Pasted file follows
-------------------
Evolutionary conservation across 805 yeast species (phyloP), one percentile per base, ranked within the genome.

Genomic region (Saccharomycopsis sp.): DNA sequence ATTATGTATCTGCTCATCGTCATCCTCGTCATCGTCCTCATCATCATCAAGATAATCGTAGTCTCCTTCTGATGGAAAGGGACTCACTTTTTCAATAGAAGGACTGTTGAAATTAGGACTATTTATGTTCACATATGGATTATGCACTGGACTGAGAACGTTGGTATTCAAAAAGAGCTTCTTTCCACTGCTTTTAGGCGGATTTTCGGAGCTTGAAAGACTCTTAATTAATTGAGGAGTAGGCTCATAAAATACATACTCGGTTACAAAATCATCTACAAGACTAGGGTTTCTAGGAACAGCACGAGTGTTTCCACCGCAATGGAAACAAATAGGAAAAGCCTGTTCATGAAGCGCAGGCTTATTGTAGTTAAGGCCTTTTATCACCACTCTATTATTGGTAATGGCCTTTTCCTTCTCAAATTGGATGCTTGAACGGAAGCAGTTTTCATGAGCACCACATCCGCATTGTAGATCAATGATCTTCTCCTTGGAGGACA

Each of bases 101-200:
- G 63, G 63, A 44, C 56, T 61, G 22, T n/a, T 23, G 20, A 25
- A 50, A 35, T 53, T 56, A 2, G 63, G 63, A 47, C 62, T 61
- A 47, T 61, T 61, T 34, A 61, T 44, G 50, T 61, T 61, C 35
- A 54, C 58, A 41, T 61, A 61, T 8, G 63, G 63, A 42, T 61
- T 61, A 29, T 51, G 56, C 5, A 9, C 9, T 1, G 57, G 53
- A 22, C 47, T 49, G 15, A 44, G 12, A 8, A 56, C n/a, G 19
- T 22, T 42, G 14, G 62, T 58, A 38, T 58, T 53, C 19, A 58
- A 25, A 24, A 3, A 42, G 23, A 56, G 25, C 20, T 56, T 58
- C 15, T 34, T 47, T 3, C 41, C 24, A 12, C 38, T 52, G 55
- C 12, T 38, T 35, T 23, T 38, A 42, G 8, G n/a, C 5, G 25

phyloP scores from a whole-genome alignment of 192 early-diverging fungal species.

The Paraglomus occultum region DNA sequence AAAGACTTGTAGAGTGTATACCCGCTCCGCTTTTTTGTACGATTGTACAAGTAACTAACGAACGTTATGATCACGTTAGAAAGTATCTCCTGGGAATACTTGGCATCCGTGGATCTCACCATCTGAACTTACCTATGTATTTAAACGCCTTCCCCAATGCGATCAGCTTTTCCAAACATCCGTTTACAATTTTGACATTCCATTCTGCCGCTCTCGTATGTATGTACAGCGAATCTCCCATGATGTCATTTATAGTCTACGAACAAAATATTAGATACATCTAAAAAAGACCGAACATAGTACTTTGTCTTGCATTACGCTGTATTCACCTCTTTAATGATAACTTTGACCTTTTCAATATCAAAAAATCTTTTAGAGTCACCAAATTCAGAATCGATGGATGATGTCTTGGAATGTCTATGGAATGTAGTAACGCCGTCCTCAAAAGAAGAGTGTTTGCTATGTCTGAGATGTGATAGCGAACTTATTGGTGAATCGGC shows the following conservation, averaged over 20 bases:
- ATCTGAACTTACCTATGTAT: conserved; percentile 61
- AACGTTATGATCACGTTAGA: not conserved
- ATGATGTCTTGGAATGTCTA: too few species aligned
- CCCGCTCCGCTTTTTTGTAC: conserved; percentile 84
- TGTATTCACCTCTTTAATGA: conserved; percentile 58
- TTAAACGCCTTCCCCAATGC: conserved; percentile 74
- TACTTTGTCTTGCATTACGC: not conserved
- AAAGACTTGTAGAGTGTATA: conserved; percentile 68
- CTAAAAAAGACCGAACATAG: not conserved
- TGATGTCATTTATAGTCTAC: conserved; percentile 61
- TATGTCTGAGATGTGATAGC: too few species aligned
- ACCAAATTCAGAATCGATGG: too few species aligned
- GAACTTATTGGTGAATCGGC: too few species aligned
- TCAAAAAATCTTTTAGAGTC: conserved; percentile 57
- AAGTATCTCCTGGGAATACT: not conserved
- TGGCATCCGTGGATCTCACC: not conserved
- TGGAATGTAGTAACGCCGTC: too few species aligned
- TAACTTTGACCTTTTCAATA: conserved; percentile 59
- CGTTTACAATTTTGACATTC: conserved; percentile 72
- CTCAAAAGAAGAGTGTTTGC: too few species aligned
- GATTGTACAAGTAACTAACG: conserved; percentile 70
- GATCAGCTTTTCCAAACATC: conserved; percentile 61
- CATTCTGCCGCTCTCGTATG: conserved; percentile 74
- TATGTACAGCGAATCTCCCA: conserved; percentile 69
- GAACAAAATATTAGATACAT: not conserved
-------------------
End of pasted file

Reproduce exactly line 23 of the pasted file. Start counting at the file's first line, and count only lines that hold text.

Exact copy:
- AAAGACTTGTAGAGTGTATA: conserved; percentile 68